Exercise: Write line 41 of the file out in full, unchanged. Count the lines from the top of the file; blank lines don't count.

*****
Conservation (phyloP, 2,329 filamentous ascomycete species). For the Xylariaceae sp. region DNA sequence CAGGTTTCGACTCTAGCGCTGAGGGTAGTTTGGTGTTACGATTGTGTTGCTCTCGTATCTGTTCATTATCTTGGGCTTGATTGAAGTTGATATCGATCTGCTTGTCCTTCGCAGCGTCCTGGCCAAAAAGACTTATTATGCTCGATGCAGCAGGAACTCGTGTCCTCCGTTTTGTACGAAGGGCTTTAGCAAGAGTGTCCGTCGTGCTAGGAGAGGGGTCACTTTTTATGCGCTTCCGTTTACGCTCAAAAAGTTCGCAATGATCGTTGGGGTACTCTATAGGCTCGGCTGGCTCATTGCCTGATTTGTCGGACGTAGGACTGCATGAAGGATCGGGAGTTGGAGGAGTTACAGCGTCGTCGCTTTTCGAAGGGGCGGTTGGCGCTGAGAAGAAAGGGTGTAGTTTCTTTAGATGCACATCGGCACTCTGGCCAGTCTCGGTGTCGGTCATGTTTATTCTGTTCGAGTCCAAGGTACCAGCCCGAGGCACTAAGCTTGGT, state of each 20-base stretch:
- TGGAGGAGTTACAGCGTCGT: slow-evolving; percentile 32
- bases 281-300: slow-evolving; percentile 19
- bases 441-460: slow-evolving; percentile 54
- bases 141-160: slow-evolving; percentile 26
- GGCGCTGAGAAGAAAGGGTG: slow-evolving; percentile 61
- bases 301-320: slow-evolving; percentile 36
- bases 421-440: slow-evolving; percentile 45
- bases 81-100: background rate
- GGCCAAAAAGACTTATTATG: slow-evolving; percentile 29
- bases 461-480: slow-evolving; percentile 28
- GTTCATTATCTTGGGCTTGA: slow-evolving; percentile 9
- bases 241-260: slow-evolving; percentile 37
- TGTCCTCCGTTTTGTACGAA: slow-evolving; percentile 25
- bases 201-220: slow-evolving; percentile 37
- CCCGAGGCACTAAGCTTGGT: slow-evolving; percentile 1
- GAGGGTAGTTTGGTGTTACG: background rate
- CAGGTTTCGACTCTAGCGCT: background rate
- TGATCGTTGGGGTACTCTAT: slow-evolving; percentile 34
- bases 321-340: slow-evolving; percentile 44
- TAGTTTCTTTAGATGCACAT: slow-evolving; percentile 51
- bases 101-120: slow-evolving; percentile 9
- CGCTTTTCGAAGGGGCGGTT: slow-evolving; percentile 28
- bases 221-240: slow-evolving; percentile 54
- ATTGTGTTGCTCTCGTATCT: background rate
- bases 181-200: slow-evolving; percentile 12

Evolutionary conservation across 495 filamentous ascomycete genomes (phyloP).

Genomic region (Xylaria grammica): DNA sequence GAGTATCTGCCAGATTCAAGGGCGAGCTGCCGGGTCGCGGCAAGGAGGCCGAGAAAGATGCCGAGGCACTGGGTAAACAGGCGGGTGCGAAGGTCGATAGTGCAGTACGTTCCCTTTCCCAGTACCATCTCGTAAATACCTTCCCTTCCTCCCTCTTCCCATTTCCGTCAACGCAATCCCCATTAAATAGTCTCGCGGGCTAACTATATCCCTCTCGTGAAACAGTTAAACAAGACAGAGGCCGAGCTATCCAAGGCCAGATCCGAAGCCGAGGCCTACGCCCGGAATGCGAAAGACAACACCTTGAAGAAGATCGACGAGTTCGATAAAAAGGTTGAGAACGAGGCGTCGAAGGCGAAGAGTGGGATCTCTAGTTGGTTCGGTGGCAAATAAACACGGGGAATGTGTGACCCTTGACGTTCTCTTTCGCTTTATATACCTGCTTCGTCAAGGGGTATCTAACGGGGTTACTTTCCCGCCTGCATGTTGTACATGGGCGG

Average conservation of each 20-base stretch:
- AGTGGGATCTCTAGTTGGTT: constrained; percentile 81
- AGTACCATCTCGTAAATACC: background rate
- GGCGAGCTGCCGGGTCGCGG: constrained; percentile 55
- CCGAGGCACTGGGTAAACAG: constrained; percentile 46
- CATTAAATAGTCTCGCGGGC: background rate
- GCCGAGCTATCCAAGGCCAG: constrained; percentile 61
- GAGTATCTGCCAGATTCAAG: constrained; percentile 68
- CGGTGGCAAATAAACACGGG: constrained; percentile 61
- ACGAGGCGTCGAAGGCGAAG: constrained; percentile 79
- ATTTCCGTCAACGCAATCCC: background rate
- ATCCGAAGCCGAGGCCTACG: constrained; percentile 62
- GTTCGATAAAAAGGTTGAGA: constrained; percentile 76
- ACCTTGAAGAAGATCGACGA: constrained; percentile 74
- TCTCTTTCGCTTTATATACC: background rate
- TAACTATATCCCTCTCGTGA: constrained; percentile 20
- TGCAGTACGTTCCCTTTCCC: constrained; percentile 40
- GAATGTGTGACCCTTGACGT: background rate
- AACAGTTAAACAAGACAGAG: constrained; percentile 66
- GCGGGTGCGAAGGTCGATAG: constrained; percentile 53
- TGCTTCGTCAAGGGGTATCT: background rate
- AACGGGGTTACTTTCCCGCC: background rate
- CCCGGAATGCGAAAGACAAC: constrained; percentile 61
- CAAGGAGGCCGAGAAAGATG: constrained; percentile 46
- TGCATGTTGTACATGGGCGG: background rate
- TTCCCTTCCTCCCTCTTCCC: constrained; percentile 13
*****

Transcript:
- GTTCGATAAAAAGGTTGAGA: constrained; percentile 76